British private schools are perpetuating divisions that “corrode society” and “damage the economy”, the shadow education secretary Tristram Hunt has said, warning that such schools that fail to do more to help children from the state sector could stand to lose millions of pounds in tax breaks under a Labour government.
Should Labour win in 2015, private schools that do not actively do more to help those in the state sector could be blocked from accessing business rate relief worth more than £150 million annually to more than 2,000 such institutions. “The next government will say to them: step up and play your part. Earn your keep, Mr Hunt writes in The Guardian. “Because the time you could expect something for nothing is over,”
Some 2,570 fee-charging schools can currently claim up to 80 per cent in their business rates due to their charitable status.
Under plans being drawn up by Ed Miliband, Labour would seek amend the 1988 Local Government Act, making business rate relief conditional on a school signing a partnership agreement with state schools under a strict set of new standards.
In a withering attack on the moderate uptake among private schools to co-operate with the state sector, Mr Hunt - who himself was educated at the private University College School in North London – writes: “Created in a culture of philanthropy and Christian duty, too many independent schools have become barriers to British educational success. The division between state and private education corrodes our society, stifles opportunity and, by wasting talent, inflicts damage upon our economy. Some private schools want to overcome this division, but most do not. It is time to stop asking politely.”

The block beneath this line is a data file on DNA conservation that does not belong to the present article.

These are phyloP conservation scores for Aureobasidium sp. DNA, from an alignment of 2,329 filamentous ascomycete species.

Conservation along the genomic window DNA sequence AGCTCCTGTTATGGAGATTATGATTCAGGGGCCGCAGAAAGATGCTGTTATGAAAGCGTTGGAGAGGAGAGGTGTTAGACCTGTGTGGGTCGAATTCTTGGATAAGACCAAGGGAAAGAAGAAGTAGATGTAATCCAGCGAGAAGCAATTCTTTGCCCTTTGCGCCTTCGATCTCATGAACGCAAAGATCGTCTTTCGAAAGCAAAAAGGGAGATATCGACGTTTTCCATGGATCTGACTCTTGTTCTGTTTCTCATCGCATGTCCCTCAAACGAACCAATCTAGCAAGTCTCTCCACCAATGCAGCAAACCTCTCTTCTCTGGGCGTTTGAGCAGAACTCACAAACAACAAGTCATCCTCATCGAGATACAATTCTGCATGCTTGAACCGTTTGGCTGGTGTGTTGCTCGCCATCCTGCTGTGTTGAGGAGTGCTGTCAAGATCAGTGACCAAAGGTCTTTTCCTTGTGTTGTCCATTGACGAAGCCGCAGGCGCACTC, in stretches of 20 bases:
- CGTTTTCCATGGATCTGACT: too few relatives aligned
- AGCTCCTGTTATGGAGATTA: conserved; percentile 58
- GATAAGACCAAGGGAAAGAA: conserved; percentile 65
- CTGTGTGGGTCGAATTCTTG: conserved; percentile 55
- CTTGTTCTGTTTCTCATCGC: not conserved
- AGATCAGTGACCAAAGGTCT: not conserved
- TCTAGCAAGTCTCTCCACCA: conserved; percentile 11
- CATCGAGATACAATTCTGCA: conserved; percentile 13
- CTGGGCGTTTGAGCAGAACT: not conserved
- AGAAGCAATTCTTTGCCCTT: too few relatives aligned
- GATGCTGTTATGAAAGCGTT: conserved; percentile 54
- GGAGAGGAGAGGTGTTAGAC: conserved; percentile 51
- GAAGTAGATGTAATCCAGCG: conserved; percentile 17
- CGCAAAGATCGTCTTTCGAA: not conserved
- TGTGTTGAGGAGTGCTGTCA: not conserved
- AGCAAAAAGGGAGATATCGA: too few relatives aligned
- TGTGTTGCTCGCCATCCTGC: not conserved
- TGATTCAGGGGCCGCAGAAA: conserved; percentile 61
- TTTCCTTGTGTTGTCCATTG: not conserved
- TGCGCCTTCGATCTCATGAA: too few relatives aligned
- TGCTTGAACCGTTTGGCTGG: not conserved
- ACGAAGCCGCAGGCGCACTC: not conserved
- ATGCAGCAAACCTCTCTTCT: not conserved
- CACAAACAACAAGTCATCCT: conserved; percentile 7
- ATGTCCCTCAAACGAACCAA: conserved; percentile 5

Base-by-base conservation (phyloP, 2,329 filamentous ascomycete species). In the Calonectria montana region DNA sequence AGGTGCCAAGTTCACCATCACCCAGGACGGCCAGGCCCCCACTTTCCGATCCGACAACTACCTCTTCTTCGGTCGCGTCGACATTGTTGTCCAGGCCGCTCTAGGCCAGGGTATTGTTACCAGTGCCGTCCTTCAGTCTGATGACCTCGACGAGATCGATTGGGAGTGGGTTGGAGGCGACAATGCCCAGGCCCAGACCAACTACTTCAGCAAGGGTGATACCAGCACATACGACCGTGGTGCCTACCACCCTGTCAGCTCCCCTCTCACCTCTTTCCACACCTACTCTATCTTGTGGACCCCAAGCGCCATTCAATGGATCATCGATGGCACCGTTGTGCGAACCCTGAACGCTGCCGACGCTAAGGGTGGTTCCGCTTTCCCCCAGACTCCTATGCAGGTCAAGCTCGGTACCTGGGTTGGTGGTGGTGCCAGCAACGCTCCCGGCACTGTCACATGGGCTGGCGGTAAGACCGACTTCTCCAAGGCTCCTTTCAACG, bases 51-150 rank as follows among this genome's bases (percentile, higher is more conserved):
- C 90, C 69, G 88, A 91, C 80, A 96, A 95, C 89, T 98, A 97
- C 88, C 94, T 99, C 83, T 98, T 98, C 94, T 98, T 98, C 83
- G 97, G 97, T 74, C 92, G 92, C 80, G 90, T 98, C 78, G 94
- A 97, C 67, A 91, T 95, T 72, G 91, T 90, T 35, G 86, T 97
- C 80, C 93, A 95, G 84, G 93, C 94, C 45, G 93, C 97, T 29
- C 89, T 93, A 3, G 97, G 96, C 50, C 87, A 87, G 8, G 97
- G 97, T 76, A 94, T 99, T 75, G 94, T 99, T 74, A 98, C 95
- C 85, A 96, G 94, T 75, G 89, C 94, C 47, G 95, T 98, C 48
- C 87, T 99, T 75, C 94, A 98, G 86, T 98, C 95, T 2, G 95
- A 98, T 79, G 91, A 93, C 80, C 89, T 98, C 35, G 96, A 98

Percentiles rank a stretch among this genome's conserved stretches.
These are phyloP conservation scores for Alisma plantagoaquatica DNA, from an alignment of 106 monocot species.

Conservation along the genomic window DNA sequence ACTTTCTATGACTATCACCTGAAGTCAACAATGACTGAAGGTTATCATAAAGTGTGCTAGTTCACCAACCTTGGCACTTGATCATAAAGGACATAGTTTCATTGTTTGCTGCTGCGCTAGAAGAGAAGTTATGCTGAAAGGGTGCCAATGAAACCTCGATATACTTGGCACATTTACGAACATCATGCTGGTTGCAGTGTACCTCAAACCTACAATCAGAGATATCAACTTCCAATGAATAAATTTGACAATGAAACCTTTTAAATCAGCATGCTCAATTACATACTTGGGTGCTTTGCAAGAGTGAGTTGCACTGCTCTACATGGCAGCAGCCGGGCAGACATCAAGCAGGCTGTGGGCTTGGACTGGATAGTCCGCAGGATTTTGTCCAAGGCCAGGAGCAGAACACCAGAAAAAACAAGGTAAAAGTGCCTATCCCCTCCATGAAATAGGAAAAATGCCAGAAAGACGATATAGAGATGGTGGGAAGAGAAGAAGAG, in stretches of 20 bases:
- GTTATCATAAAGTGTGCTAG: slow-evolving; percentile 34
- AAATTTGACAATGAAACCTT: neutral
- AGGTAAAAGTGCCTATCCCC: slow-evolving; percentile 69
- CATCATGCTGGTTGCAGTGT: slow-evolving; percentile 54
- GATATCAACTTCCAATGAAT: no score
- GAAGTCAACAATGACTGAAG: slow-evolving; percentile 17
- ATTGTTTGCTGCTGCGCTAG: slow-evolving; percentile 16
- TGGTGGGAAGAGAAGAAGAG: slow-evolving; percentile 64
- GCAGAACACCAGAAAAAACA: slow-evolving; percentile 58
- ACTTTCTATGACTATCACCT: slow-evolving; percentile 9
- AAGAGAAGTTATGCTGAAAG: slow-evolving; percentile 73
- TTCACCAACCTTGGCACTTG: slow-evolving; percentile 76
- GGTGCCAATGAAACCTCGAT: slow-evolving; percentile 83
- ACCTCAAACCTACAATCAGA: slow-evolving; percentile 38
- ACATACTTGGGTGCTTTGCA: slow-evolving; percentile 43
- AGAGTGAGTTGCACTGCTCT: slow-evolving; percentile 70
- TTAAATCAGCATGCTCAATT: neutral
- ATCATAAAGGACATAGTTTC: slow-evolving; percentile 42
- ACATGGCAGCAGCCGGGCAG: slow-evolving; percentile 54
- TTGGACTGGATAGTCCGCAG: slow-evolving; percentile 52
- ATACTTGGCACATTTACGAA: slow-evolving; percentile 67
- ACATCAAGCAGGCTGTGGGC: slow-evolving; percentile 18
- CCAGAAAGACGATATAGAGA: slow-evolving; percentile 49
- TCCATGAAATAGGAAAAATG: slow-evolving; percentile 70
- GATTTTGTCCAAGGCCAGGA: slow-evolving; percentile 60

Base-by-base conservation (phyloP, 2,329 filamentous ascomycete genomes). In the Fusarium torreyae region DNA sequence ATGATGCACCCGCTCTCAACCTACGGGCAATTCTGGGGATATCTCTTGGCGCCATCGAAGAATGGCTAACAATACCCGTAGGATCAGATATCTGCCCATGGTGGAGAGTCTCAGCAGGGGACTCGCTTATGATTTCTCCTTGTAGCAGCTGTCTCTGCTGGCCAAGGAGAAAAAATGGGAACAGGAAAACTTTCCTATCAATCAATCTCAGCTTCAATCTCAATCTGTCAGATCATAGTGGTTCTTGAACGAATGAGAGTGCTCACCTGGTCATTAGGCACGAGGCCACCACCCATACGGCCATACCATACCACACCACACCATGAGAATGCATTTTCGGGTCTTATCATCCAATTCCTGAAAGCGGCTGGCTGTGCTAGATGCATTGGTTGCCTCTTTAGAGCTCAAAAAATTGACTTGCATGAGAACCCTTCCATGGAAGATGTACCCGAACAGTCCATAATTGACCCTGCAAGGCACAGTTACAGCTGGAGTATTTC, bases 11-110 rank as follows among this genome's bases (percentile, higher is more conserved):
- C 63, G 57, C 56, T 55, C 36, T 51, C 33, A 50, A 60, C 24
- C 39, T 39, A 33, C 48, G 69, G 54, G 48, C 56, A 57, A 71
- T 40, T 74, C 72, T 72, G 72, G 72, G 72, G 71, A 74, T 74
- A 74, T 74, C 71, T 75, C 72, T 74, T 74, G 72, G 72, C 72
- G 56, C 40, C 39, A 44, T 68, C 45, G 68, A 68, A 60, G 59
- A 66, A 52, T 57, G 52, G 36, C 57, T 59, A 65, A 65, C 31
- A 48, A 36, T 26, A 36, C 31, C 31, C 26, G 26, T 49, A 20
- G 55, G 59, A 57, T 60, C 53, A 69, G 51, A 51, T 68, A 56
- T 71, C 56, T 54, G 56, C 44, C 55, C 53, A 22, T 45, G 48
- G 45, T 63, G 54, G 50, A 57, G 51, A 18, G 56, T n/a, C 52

Mr Hunt claims too many private schools are currently providing token benefits to their communities such as three-hour-a-day entrance to art exhibitions, the hiring out of a hall or infrequent use of a football field.
According to The Guardian, Labour plans would see fee-paying institutions held to a “Schools Partnership Standard” that would require them to provide qualified teachers in specialist subjects to state schools, a sharing of expertise to help state school students get into top universities and joint extracurricular programmes that would encourage pupils of different levels and abilities mix and learn from each other. Last night Barnaby Lennon, the chairman of the Independent Schools Council said that the stripping of business rate relief would be “a very ineffective tool to improve social mobility in any meaningful way”.Reuse content